9 Tips for Genealogy Success in the New Year

Genealogy Success

Are you ready to reap greater rewards from your genealogy research?

Oh my gosh, me too!

With the New Year right around the corner, I’ve been thinking a lot about my family history research goals for 2015.

I need to answer pressing questions, overcome brick walls, make new discoveries and connect with more cousins. With that in mind I developed a 9 Step Genealogy Success Program:

  1. Clean your genealogy files.
    Multiple 30 years of research by 30 reams of copy paper and you get an idea of what my file cabinets looked like. I hope to give my labor of love to a descendant someday, but let’s face it, if the files are a mess they may refuse to take it! I’ve been working through a process to streamline, store, and easily access my genealogy records. This process has already made a world of difference in my genealogy research. I’ve been sharing details with you in Fun with Genealogy Files.
  2. Set a goal for each direct line surname.
    Chances are I don’t have FOREVER to work on my tree, so I’d better focus on what I’d like to know about whom and get that search actively underway. Having a specific goal in mind helps focus my research and keeps me on task when something shiny tries to distract me.
  3. Update your online family trees.
    Connecting with cousins is one of my favorite genealogical endeavors, yet my online tree was the last place I would update information. Then I read this article. Wouldn’t you love hearing from someone who wanted to give you a box full of family treasures? Let’s make it easy for them to find us.
  4. Regularly schedule time to work on your genealogy.
    Real life often trumps hobbies and family history research is certainly no exception. But I find the farther I get from my tree, the harder it is to climb the branches! Doing even a little genealogy consistently made a big difference. I have 15 minutes each weekday blocked on my calendar for genealogy. It’s amazing what can be accomplished in 1-1/4 hours a week. When real life cooperates, I can play with my ancestors even more on weekends.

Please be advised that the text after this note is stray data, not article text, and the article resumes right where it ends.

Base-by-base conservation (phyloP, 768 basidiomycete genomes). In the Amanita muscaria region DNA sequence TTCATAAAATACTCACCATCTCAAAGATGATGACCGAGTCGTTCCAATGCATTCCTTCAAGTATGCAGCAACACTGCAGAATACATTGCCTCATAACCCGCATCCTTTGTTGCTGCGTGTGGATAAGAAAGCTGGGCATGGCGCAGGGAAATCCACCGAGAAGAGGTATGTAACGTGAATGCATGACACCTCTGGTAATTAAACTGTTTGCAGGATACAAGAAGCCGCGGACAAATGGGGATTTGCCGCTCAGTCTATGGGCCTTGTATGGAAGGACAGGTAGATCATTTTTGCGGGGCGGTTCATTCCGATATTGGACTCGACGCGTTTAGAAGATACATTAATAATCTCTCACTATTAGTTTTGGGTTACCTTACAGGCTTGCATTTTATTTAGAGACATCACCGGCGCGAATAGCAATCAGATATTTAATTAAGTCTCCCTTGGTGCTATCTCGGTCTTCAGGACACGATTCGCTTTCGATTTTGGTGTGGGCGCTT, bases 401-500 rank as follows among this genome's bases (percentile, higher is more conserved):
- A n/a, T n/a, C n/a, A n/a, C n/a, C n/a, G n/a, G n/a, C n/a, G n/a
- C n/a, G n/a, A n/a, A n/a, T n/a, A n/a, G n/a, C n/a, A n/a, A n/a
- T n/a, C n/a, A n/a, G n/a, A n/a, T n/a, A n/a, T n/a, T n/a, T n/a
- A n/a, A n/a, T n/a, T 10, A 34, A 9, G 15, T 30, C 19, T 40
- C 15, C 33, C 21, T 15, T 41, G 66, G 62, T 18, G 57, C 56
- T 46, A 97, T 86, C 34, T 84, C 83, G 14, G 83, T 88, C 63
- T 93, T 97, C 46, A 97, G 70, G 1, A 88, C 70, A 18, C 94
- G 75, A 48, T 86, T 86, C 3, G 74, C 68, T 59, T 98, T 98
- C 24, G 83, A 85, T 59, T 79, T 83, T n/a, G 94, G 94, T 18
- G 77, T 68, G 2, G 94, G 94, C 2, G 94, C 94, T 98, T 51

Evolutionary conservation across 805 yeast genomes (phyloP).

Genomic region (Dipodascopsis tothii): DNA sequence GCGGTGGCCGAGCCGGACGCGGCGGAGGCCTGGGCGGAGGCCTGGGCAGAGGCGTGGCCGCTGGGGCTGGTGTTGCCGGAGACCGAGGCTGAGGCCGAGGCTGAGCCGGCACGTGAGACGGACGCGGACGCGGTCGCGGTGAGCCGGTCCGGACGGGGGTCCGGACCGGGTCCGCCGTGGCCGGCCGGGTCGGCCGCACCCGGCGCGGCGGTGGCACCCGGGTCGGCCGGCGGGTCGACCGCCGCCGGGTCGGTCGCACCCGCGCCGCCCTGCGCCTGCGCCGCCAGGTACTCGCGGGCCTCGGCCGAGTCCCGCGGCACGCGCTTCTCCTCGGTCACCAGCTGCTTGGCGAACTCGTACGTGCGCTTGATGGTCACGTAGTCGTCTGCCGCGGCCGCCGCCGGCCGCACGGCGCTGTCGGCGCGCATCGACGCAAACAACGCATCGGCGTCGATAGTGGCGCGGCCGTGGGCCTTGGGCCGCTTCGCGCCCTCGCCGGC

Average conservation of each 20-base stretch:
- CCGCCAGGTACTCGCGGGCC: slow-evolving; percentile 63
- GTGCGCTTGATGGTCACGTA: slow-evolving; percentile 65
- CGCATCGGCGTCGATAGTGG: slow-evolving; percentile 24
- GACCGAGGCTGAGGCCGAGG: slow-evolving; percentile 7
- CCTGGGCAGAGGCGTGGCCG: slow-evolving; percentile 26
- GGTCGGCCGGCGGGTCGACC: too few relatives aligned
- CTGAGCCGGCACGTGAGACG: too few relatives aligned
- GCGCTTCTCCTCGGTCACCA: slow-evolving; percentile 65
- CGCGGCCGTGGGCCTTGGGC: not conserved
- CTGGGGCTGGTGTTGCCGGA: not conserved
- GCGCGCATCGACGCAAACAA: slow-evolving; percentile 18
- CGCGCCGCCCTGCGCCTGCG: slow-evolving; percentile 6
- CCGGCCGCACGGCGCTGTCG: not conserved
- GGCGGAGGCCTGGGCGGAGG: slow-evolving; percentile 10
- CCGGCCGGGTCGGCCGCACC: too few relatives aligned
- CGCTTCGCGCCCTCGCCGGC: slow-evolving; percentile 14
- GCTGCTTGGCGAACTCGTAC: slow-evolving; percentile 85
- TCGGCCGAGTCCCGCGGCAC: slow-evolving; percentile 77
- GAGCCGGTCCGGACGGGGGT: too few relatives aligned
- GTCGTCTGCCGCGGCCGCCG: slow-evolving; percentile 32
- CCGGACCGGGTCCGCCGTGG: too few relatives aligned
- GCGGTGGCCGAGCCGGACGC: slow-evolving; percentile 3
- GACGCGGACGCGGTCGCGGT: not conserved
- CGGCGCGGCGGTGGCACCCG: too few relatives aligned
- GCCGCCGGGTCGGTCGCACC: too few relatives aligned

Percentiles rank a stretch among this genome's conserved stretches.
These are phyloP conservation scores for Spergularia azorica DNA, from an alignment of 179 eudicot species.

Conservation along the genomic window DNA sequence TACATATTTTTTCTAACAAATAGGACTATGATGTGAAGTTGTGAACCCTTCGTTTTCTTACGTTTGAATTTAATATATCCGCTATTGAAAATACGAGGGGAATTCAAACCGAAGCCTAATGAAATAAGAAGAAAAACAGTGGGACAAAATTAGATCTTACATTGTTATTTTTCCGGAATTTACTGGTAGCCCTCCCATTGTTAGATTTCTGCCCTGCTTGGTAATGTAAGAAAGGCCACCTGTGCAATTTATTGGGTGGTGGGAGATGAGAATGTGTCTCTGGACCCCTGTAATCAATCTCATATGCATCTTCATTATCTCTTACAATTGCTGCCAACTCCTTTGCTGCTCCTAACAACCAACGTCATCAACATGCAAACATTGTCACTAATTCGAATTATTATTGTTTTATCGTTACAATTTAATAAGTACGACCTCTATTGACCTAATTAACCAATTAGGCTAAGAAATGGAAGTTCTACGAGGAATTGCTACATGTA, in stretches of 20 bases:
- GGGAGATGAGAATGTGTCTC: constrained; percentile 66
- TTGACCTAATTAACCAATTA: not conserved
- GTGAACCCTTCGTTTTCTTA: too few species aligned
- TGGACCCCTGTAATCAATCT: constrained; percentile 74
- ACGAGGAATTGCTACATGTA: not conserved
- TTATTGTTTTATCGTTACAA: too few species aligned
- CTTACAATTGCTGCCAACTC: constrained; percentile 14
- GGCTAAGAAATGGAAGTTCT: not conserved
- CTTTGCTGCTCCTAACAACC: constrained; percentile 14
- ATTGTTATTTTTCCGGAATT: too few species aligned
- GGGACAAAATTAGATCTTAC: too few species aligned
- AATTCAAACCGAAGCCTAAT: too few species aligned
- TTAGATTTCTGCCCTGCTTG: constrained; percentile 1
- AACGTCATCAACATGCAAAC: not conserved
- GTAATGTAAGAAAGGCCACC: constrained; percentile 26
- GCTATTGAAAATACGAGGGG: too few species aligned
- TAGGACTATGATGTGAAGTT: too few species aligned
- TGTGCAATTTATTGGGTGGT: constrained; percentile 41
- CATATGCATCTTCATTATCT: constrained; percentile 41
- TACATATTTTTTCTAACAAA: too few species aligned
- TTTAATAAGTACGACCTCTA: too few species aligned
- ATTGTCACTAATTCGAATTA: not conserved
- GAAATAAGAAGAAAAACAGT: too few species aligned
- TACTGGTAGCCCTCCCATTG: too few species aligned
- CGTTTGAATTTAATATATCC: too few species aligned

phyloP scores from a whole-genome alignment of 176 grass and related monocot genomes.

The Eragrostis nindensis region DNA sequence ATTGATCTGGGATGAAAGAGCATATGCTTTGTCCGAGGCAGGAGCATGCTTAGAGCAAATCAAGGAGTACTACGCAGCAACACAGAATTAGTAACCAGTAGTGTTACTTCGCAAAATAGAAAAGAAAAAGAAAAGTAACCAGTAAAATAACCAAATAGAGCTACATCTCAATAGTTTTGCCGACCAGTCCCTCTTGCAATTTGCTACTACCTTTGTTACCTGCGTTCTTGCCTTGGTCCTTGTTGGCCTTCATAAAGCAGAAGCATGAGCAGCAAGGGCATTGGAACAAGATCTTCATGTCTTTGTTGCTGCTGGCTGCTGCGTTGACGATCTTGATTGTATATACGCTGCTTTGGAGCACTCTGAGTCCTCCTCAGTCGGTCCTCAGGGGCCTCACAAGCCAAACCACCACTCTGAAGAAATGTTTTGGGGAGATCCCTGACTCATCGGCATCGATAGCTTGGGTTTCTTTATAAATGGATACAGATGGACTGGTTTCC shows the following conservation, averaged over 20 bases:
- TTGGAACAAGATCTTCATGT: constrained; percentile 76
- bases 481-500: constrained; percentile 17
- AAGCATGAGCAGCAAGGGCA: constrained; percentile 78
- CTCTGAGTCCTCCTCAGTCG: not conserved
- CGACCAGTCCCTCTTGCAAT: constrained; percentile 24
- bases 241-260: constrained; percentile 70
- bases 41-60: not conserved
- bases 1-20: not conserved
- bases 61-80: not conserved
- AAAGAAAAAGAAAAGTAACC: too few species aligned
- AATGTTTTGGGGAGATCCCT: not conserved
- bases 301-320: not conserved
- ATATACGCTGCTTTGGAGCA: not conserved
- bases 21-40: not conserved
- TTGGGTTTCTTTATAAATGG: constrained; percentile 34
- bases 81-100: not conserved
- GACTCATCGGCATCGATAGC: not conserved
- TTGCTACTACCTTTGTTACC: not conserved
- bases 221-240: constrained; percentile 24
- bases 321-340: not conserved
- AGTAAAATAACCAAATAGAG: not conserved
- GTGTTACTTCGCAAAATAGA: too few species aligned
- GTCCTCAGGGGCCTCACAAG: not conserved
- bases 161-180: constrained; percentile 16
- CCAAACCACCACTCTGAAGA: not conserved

5. Choose tools that are right for you.
    For my genealogy files, I prefer 1st position manila folders stored in Pendaflex hanging files. My family tree is housed on Family Tree Maker. My surname goals are listed on the Genealogy at a Glance Excel spreadsheet that lives on Dropbox. My online tree is on Ancestry dot com. My 15 minute a day list is in a spiral notebook. I make liberal use of Outlook Calendar and Office 365 and I’m an unabashed fan of David Allen and Getting Things Done. Your tools may be similar to mine or completely different. That’s not important. What is important is that the tools you choose make it easy for you to do what you set out to do.
  6. Create and follow a genealogy class schedule.
    Whatever our goals, learning about the new resources and techniques available will make our research more productive. There are hundreds of genealogists out there who are experts in areas as yet unknown to me. Make a promise to yourself to read a genealogy reference book, attend a genealogical conference, watch a webinar, and/or register for a class online soon. Some of my favorite teachers include: Lisa Louise Cooke, Michael John Neill, and Ancestry’s Learning Center.
  7. Rub elbows with other genealogists.
    What fun it can be to talk with other addicts family history researchers! Sharing troubles and triumphs, chiseling through brick walls, cheering each other on, and guiding each other toward helpful resources turns a sometimes isolated hobby into a fun-filled group activity.
  8. Form a Genealogy Success Team.
    Many thanks to my friend Jenny! We have been meeting virtually (i.e. long distance) once a week for years. Our friendship has blossomed, our family trees have grown, and our genealogical knowledge has expanded. I know my tree wouldn’t have nearly as many leaves without Jenny in my cheering section.
  9. Create public accountability.
    In addition to being accountable to my genea-buddy each week, today I’ve shared my plan with you to answer pressing questions, overcome brick walls, make new discoveries and connect with more cousins in 2015.

I hope my steps will inspire you to set your own goals for the new year!

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